14
January
2019
|
07:45 PM
America/New_York

Sprains, Strains & Other Pains

Realizing no high school sports player wants to be sidelined, “our model at Lehigh Valley Health Network (LVHN) is ‘return to play without delay,’” says Richard Canlas, MD, board-certified sports medicine physician with LVPG Orthopedics and Richard Canlas, MD Sports Medicine–Health & Wellness Sports medicine Center in Hazleton. “We try to restore function to pre-injury levels as safely and quickly as possible.”

Before returning to play, young athletes should have pain-free range of motion, full strength and ability to perform sports-specific skills. Chelsea Evans, DO, board-certified sports medicine physician with LVPG Orthopedics and Sports Medicine, says reaching that point requires time. “Often this means keeping an athlete from the game,” Evans says. “How long varies because everybody heals differently.”

Injury severity also determines treatment and length of removal from play. Common injury categories include:

  • Sprains and strains – Injuries to ligaments (sprains) or muscles or tendons (strains) should be graded on whether tissue is stretched, partially torn or fully torn, as healing time varies.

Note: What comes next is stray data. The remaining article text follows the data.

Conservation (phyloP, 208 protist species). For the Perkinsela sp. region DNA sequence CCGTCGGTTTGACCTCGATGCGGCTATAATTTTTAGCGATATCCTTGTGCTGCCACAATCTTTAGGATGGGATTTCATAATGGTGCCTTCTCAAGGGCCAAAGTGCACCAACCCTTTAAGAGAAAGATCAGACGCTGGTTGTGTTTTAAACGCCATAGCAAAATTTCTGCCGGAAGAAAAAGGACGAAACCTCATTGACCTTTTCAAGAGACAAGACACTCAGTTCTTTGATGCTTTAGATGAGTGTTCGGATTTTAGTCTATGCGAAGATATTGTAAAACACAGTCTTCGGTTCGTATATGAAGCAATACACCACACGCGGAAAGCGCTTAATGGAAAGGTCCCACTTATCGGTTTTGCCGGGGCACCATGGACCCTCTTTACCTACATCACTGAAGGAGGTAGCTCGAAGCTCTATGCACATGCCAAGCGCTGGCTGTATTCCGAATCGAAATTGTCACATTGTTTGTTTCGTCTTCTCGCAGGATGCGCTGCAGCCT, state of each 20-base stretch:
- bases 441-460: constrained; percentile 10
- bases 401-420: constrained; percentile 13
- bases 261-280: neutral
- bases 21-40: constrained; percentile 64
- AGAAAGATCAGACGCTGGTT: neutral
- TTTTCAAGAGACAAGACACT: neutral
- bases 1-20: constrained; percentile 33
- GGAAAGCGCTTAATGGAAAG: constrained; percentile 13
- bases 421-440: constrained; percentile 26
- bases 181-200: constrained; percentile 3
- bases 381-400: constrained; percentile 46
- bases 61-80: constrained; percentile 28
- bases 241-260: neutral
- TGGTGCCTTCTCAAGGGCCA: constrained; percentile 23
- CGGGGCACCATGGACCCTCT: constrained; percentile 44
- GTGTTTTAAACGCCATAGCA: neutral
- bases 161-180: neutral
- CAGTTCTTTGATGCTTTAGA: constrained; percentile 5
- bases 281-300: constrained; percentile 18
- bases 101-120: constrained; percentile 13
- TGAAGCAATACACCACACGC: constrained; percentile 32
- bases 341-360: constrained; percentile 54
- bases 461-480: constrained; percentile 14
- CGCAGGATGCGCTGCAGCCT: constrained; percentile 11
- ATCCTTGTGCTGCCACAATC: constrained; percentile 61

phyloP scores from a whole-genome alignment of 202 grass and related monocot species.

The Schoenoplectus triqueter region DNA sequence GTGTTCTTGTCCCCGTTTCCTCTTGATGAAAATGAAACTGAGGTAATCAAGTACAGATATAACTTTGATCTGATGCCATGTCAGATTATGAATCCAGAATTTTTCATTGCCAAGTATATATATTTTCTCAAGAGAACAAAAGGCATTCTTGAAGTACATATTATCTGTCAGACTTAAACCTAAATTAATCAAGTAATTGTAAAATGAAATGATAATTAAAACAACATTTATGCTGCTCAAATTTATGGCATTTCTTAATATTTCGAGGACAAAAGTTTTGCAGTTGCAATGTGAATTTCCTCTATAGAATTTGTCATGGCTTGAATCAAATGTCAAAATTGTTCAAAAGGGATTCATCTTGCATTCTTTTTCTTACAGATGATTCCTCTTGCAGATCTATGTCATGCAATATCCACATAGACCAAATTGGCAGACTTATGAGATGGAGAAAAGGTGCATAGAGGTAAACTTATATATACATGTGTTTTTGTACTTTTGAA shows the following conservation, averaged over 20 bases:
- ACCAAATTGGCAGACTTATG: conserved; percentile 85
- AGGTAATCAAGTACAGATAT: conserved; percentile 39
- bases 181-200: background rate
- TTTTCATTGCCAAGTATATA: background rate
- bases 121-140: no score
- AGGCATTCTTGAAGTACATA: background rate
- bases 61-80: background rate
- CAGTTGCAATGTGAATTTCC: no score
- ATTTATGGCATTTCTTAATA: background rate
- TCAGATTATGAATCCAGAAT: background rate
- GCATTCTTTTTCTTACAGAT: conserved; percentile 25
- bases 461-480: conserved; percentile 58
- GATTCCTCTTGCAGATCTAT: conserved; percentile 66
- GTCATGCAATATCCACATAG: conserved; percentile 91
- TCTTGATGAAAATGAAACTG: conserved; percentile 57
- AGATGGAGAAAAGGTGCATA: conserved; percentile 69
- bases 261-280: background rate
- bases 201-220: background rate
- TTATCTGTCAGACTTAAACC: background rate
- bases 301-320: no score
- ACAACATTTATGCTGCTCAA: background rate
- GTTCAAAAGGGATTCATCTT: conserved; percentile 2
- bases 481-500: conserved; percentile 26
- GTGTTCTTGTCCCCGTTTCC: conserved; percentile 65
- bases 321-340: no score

• Fractures – Injuries that involve a cracked or broken bone need to be assessed to determine whether healing requires casting or surgery.

  • Concussions – LVHN concussion programs can assess traumatic brain injury. “Having a neuropsychiatric screening before starting a sport (such as ImPACT® test) can provide a baseline for comparison that may aid recovery and return to play,” Canlas says.

“LVHN has a wide network of specialists in primary care sports medicine, orthopedic surgery, physical and occupational therapy, neurology and more,” Evans says. “Whatever an athlete needs, we have the bases covered.”

PRICE of healing

Taking these steps immediately after an injury can speed healing, reduce pain and control swelling.

  • Protection: Use crutches or braces to stabilize or take weight off an injured body part and prevent further injury.

  • Rest: Stop activity as soon as you’re hurt and get evaluated. Playing through pain can make an injury worse and delay recovery.

  • Ice: Wrap a cold pack or bag of ice or frozen peas in a cloth (to prevent frostbite) and apply to the injury for 10 to 20 minutes twice a day or as needed to ease pain, reduce inflammation and control swelling.

  • Compression: Snugly wrap the injured area with an elastic bandage such as an ACE bandage to provide support and minimize swelling.

  • Elevation: Raise the injured body part above the level of your heart to reduce pain and swelling.

Make an appointment. Call 888-402-LVHN (5846) to make an appointment with a sports medicine provider in your area.